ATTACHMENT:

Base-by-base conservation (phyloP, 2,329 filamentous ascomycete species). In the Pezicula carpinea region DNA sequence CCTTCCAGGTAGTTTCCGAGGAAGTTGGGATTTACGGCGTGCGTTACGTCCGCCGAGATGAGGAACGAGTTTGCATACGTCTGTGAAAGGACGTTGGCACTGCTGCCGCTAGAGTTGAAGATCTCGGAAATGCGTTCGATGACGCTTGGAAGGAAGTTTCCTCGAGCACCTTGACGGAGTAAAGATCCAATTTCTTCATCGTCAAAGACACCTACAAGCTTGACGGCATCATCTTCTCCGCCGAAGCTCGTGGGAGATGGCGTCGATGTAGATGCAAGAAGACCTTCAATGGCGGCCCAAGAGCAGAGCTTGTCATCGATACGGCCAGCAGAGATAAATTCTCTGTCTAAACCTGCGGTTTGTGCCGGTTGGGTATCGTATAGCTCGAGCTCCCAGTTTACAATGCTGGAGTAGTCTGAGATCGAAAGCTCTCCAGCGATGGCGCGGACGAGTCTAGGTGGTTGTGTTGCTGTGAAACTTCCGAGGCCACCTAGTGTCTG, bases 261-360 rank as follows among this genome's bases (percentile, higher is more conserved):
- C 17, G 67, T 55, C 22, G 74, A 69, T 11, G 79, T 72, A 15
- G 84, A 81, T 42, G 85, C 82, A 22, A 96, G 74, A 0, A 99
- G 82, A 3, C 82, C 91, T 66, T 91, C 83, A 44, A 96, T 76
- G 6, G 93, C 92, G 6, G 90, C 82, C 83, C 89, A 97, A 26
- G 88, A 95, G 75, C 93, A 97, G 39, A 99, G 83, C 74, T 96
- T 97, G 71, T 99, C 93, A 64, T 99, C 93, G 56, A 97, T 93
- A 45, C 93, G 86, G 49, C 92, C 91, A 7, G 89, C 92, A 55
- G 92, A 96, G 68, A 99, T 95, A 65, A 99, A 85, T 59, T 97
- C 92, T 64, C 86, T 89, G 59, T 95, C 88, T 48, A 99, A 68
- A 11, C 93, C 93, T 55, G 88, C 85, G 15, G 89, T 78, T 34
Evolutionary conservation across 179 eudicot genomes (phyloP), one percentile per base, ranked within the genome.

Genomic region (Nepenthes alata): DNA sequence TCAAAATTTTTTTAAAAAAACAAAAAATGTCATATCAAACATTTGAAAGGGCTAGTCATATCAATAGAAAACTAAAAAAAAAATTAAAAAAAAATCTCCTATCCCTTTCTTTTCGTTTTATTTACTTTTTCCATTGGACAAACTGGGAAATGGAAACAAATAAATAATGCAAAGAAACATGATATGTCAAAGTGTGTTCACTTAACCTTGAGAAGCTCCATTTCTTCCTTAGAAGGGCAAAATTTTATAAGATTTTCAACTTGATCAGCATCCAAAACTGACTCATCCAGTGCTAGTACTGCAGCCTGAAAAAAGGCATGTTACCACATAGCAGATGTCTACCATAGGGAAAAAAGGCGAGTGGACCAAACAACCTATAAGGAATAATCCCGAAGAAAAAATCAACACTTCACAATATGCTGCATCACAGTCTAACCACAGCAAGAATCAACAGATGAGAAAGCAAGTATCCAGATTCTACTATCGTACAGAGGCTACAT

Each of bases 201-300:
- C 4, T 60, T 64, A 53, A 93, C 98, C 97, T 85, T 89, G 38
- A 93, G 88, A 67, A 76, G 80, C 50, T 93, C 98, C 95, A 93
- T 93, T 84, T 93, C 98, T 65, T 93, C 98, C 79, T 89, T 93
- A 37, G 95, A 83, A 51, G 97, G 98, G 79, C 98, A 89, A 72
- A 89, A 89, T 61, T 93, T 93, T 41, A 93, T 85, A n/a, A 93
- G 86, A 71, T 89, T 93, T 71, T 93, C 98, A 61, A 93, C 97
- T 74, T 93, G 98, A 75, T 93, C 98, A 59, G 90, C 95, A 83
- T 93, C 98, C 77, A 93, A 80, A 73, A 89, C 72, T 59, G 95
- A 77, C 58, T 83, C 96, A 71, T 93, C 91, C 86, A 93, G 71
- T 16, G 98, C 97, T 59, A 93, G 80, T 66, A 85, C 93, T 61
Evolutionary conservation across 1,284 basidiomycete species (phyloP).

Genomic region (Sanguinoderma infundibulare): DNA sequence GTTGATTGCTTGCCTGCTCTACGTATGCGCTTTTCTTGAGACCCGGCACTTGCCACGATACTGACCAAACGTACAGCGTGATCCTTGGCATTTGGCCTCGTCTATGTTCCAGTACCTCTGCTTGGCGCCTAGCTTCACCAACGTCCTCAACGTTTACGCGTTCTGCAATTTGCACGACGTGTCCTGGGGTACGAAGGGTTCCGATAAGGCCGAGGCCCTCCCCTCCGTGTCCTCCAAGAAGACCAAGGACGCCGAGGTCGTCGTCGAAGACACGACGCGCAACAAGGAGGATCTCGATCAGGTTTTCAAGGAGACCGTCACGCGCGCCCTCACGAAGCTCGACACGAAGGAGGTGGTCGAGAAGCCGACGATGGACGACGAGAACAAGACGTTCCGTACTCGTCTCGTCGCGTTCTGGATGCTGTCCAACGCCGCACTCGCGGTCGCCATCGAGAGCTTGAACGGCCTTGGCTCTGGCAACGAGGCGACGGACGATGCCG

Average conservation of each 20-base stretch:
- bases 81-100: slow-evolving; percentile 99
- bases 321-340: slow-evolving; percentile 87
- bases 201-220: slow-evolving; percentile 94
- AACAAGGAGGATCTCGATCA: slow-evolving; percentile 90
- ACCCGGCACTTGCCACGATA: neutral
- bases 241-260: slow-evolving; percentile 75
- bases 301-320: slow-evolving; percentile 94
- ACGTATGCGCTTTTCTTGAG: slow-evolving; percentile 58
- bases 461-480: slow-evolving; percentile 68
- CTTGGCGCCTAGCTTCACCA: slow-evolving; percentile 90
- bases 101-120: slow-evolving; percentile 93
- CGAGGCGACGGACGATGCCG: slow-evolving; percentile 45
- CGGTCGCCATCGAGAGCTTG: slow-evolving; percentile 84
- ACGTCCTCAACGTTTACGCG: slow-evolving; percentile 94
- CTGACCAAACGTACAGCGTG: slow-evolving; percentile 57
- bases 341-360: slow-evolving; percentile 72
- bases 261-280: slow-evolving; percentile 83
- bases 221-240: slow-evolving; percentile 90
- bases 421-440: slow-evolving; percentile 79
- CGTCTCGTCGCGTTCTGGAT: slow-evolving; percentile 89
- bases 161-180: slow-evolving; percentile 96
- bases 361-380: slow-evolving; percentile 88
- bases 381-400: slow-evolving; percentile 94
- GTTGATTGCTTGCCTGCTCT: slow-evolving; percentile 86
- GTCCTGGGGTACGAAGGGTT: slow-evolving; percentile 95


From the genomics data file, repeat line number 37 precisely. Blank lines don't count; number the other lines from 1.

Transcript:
- CTTGGCGCCTAGCTTCACCA: slow-evolving; percentile 90